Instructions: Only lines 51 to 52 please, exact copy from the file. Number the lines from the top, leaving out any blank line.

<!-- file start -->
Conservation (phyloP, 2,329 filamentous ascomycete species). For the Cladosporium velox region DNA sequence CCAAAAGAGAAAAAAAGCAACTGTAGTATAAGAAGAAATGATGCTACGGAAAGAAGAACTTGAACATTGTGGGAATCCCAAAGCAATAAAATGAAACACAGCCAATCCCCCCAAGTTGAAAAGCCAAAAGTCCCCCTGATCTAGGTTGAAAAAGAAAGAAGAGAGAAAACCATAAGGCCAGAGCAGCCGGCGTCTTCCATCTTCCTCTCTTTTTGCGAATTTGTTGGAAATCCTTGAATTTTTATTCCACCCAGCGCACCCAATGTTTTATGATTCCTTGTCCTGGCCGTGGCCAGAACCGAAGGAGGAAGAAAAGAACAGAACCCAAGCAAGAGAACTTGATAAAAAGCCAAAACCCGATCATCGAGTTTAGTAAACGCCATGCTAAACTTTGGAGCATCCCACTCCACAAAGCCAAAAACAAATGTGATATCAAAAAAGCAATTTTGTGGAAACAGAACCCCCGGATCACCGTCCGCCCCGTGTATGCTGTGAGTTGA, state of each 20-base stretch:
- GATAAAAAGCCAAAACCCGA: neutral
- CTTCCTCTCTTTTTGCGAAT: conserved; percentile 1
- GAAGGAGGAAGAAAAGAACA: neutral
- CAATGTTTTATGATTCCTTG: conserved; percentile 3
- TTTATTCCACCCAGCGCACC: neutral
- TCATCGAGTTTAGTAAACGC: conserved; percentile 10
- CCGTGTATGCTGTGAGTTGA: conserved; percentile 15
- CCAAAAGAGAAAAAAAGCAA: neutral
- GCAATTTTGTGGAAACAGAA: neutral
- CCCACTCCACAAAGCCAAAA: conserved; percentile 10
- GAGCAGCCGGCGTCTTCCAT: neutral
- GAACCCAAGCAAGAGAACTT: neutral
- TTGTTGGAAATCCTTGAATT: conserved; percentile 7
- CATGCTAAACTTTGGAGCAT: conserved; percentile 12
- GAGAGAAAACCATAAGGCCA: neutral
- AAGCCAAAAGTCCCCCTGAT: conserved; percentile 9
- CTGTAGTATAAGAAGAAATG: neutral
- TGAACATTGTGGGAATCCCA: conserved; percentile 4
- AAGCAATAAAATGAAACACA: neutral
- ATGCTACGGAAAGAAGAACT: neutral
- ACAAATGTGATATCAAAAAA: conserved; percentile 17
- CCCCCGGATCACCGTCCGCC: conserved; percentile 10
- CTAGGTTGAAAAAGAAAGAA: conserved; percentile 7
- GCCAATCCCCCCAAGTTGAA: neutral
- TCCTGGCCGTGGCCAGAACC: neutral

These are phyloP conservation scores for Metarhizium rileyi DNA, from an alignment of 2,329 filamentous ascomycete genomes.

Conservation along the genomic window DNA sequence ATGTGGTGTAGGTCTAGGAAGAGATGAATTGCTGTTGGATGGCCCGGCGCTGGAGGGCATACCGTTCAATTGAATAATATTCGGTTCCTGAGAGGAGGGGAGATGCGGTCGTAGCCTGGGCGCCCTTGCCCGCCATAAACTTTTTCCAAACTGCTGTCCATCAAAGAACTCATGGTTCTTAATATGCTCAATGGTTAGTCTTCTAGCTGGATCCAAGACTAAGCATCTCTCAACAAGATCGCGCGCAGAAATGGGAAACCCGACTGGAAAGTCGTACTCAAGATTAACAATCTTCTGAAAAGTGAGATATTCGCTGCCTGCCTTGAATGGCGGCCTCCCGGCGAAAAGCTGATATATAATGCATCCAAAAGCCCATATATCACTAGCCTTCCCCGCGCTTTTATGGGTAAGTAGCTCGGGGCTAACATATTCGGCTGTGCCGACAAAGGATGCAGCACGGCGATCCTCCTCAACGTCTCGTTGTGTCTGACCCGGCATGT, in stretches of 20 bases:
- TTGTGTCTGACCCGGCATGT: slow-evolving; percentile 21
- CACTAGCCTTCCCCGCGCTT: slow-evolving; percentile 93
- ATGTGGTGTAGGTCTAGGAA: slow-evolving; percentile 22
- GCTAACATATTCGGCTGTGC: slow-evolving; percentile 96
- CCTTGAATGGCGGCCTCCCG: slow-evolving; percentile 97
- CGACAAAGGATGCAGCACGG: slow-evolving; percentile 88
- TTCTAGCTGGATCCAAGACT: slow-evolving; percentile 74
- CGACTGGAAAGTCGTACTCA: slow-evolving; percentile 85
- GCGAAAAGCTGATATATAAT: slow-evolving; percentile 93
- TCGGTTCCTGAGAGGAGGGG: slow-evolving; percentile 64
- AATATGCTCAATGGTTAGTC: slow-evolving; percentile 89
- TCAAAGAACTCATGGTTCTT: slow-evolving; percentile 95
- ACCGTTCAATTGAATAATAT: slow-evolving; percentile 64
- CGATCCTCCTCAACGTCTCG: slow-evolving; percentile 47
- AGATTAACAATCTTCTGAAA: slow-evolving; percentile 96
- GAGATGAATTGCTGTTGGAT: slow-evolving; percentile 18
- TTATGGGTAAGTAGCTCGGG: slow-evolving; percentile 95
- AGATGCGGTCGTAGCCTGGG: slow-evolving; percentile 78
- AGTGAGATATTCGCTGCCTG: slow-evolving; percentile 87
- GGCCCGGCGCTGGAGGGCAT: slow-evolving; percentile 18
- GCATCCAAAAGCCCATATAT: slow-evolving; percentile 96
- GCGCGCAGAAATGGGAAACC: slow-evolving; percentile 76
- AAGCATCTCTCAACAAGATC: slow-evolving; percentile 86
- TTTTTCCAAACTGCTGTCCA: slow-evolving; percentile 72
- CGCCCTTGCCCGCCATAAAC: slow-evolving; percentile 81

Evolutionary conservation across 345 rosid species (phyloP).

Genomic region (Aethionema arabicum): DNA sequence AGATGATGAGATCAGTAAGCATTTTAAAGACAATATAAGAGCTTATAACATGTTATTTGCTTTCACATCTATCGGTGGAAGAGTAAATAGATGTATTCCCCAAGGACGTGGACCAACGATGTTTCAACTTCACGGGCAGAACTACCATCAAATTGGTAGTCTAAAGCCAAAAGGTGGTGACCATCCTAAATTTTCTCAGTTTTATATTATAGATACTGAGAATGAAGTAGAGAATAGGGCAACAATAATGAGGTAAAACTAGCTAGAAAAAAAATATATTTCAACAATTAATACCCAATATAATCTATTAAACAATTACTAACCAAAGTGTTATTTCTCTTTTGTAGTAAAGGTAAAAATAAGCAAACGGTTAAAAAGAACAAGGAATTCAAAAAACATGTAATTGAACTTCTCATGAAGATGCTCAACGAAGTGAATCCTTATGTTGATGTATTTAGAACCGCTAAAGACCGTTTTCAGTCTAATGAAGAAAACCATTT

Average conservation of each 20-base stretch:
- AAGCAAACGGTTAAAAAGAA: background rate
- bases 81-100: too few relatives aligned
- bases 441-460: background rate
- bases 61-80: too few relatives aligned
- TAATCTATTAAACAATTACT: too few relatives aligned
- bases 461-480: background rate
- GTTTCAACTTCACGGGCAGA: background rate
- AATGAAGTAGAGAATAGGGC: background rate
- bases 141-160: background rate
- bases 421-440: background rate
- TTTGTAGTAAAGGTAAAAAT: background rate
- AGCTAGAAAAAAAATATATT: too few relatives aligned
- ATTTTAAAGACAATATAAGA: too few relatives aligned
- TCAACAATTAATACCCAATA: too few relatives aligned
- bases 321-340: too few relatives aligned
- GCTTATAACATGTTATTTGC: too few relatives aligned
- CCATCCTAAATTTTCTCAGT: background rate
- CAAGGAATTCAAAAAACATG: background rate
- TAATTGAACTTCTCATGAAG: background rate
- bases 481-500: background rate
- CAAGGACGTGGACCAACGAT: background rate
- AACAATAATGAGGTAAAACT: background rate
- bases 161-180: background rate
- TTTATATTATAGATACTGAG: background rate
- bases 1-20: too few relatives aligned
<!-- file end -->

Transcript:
- AAGCATCTCTCAACAAGATC: slow-evolving; percentile 86
- TTTTTCCAAACTGCTGTCCA: slow-evolving; percentile 72